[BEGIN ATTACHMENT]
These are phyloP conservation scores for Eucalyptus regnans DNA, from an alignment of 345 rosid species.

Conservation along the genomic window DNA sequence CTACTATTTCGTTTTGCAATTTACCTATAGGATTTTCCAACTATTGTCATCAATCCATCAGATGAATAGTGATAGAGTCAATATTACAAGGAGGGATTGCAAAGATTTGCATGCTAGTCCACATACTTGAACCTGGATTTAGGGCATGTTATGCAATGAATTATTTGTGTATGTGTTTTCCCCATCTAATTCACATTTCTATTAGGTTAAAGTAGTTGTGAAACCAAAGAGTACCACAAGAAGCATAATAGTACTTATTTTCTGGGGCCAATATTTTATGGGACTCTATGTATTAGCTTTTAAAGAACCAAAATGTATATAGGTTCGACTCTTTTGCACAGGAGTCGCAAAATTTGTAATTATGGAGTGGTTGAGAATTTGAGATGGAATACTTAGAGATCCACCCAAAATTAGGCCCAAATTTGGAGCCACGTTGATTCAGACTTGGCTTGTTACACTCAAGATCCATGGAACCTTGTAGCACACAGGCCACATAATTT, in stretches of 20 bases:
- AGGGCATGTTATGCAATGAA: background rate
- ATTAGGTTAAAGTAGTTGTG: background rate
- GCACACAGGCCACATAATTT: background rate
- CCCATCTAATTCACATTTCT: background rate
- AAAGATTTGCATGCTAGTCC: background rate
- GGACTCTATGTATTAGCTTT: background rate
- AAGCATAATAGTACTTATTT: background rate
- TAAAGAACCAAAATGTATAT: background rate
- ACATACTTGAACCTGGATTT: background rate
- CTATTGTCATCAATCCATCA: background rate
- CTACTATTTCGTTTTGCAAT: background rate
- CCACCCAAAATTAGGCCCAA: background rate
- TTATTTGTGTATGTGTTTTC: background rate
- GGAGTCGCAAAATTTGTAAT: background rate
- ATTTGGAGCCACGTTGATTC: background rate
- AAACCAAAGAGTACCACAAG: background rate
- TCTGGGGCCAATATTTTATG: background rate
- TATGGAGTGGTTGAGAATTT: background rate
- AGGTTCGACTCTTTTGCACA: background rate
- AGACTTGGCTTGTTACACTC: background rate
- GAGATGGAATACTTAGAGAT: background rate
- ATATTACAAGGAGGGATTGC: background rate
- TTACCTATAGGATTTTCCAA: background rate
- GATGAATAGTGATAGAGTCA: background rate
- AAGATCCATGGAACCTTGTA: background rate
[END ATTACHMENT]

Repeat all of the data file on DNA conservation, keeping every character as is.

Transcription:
These are phyloP conservation scores for Eucalyptus regnans DNA, from an alignment of 345 rosid species.

Conservation along the genomic window DNA sequence CTACTATTTCGTTTTGCAATTTACCTATAGGATTTTCCAACTATTGTCATCAATCCATCAGATGAATAGTGATAGAGTCAATATTACAAGGAGGGATTGCAAAGATTTGCATGCTAGTCCACATACTTGAACCTGGATTTAGGGCATGTTATGCAATGAATTATTTGTGTATGTGTTTTCCCCATCTAATTCACATTTCTATTAGGTTAAAGTAGTTGTGAAACCAAAGAGTACCACAAGAAGCATAATAGTACTTATTTTCTGGGGCCAATATTTTATGGGACTCTATGTATTAGCTTTTAAAGAACCAAAATGTATATAGGTTCGACTCTTTTGCACAGGAGTCGCAAAATTTGTAATTATGGAGTGGTTGAGAATTTGAGATGGAATACTTAGAGATCCACCCAAAATTAGGCCCAAATTTGGAGCCACGTTGATTCAGACTTGGCTTGTTACACTCAAGATCCATGGAACCTTGTAGCACACAGGCCACATAATTT, in stretches of 20 bases:
- AGGGCATGTTATGCAATGAA: background rate
- ATTAGGTTAAAGTAGTTGTG: background rate
- GCACACAGGCCACATAATTT: background rate
- CCCATCTAATTCACATTTCT: background rate
- AAAGATTTGCATGCTAGTCC: background rate
- GGACTCTATGTATTAGCTTT: background rate
- AAGCATAATAGTACTTATTT: background rate
- TAAAGAACCAAAATGTATAT: background rate
- ACATACTTGAACCTGGATTT: background rate
- CTATTGTCATCAATCCATCA: background rate
- CTACTATTTCGTTTTGCAAT: background rate
- CCACCCAAAATTAGGCCCAA: background rate
- TTATTTGTGTATGTGTTTTC: background rate
- GGAGTCGCAAAATTTGTAAT: background rate
- ATTTGGAGCCACGTTGATTC: background rate
- AAACCAAAGAGTACCACAAG: background rate
- TCTGGGGCCAATATTTTATG: background rate
- TATGGAGTGGTTGAGAATTT: background rate
- AGGTTCGACTCTTTTGCACA: background rate
- AGACTTGGCTTGTTACACTC: background rate
- GAGATGGAATACTTAGAGAT: background rate
- ATATTACAAGGAGGGATTGC: background rate
- TTACCTATAGGATTTTCCAA: background rate
- GATGAATAGTGATAGAGTCA: background rate
- AAGATCCATGGAACCTTGTA: background rate